Detention of Saudi Writer for Twitter Posts Raises Concerns

Washington

February 10, 2012

Freedom House is deeply concerned about the detention by Malaysian authorities of Saudi writer Hamza Kashgari, who fled Saudi Arabia to escape death threats for allegedly insulting the prophet Mohammad on Twitter. The 23-year-old Kashgari is at imminent risk of extradition to Saudi Arabia, where he faces charges of blasphemy that can carry the death penalty.

On Saturday, February 4, Kashgari posted a series of introspective tweets about the Prophet Mohammad on the prophet’s birthday, prompting personal attacks on social media from Saudi citizens and religious figures, and calls for his execution. Although Kashgari removed the posts and apologized for any offense, the Saudi government issued an official call for his detention, prompting him to flee the country. He was detained February 9 in the Kuala Lumpur airport after Saudi officials tracked his travel plans. He has been denied access to legal counsel during his detention in Malaysia, which also has anti-blasphemy laws that carry severe penalties.

“This case is yet another example of the dangers blasphemy laws pose. It is particularly disturbing to see Saudi Arabia attempting to extend its censorship outside its borders,” said Courtney Radsch, program manager for the Global Freedom of Expression Campaign at Freedom House. “Freedom House urges the Malaysian government to reject Saudi calls for his extradition and release Kashgari immediately.”

There is no formal extradition agreement between Saudi Arabia and Malaysia, and negotiations to determine Kashgari’s fate are ongoing. The Saudi government has put out a warrant for Kashgari’s arrest, which reports say came directly from the King, and its Fatwa Council has issued a fatwa, or religious edict, calling him an apostate and calling for his prosecution. His Twitter feed has been deleted, although it is not clear by whom.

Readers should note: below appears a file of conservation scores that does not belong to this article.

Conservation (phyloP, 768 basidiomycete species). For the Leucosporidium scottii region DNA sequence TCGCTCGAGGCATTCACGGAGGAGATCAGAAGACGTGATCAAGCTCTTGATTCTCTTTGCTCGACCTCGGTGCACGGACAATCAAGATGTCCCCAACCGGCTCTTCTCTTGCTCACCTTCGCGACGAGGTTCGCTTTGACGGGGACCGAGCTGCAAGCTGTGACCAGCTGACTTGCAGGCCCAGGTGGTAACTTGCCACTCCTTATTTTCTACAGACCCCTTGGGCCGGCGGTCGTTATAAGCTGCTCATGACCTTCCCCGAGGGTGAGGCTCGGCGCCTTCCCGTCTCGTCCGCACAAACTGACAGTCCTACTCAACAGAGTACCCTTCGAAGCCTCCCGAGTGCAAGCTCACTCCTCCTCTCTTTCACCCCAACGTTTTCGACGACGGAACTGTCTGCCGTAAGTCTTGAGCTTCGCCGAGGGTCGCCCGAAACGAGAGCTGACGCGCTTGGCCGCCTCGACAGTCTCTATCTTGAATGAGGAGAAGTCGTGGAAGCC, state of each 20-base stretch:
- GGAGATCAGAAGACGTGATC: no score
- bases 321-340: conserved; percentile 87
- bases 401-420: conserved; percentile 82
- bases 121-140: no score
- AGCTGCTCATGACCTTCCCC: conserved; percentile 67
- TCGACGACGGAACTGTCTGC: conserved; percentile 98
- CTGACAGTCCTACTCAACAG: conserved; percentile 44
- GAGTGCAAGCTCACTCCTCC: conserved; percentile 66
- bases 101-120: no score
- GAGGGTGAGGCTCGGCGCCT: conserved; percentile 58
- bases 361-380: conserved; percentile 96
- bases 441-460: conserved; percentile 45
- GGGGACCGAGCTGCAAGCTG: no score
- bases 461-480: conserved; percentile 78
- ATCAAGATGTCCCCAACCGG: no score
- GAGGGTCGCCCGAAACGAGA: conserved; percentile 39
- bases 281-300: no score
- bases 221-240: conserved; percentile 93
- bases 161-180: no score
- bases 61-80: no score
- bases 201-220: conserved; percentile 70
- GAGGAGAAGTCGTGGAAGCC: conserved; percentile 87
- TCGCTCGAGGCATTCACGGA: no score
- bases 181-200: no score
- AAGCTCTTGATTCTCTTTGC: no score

The musings of Kashgari are not the first time social media postings have led to accusations of blasphemy or apostasy. Earlier this week, Indonesian police charged a civil servant with blasphemy for insulting Islam and writing “God doesn’t exist” on Facebook and in December 2011 Saudi Arabia beheaded a woman convicted of witchcraft. In 2010, Pakistan shut down YouTube and Facebook and called for Facebook founder Mark Zuckerberg to be tried for blasphemy because of an online contest encouraging users to draw cartoons of the Prophet Mohammed.

Saudi Arabia is ranked Not Free in Freedom in the World 2011, Freedom House's survey of political rights and civil liberties, Not Free in Freedom of the Press 2011 and Not Free in Freedom on the Net 2011, Freedom House’s global assessment of internet and digital media freedom. Malaysia is ranked Partly Free in Freedom in the World 2011, Not Free in Freedom of the Press 2011, and Partly Free in Freedom on the Net 2011. Both countries were profiled in a report examining the pernicious impact of blasphemy laws on a range of human rights.

For more information on Saudi Arabia, visit:  

Freedom in the World 2011: Saudi Arabia
Freedom in the World 2011: Malaysia
Freedom of the Press 2011: Saudi Arabia
Freedom of the Press 2011: Malaysia
Freedom on the Net 2011: Saudi Arabia
Freedom on the Net 2011: Malaysia
Policing Belief: The Impact of Blasphemy Laws on Human Rights

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